There's a growing movement pushing for police departments to ban the use of chokeholds and strangleholds. But what makes this request so complicated is how an officer exercises that force when placing pressure on a person's neck. A change in pressure can switch the action from prohibited to accepted.
I can't breathe. It's not the first time those words have ignited a movement.
Organizations like the NAACP and government leaders are now calling for the prohibition of chokeholds and strangleholds by officers to prevent those words from being uttered again.
"It's a death hold. When you're cutting off somebody's breathing, it's a death hold. You're trying to kill them," said Bennie Walsh, President of the Temple branch of the NAACP.
Walsh believes it doesn't take much for the police restraint to turn deadly.
"When you're adrenaline is flowing during an arrest or whatever it may be, you don't know how much strength you may be inflicting on somebody's throat,' he said.
Sergeant Ryan Bona of the Bryan Police Department says it's against policy to use a chokehold.
"We don't do anything that's a chokehold or stranglehold related. That has to deal with airway and restricting the airway in the front, and we don't have anything in our policy that allows that unless we're in deadly force," he said.
Bryan PD is not the only Central Texas police department to ban such techniques. Waco PD says chokeholds have been prohibited by the department for more than two decades. Temple PD says the tactics used in George Floyd's arrest are not taught to their officers.
However, there is a move taught by some departments across the country that can be confused as a chokehold.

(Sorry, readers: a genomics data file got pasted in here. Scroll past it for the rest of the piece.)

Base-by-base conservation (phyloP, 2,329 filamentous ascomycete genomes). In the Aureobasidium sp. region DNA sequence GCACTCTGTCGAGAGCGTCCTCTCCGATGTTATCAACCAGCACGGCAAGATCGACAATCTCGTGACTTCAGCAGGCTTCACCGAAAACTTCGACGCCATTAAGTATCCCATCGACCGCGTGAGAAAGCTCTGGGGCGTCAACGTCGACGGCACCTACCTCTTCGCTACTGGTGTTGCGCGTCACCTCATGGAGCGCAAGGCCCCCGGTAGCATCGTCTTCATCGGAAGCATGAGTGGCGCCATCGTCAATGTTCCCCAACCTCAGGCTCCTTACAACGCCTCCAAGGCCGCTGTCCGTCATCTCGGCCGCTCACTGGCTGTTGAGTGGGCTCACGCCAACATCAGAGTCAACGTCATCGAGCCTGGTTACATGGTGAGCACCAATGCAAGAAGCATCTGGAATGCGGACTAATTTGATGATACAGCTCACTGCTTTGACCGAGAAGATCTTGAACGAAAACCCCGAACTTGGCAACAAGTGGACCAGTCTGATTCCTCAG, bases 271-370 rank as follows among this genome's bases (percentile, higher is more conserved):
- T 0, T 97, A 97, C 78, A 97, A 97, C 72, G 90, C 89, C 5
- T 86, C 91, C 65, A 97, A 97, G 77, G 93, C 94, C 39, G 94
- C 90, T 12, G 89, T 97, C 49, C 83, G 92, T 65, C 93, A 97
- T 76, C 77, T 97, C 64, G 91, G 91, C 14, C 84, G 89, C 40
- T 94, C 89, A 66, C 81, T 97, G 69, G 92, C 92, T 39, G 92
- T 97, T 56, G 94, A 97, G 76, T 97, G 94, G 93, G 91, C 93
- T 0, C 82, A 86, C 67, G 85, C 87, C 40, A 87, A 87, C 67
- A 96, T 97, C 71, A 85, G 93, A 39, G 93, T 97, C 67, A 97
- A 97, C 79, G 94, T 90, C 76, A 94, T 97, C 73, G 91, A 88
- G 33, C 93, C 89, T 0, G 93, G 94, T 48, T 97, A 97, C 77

It's called a lateral vascular neck restraint. Instead of placing force on the front of a person's neck, it constricts blood flow along the sides.
You're not doing anything in the throat area that would damage or interfere with normal breathing flow. You're staying off the windpipe and all those things," explained Sgt. Bona.
The restriction can cause a person to pass out. Mike Gentry, Director of Training for the Texas Police Chiefs Association, says the technique is not common.
"Even the lateral vascular neck restraint by policy, my experience is it's fairly rare that it's authorized or addressed. I haven't seen one in some time," he said.
The move was part of Bryan PD's use of force options. However the department has recently removed the hold following a policy review.
"Every time that we have a use of force and we get that use of force reporting form and we look at it, we go back and we review the policy, and if we see things that need to be changed, then we try to determine what's the best way to change them, what's the most appropriate action to take," said Sgt. Bona.
Certain police documents, like use of force policies, are available to the public. To look at your department's handbook, send a public information request to your city. This can usually be done through your city's website.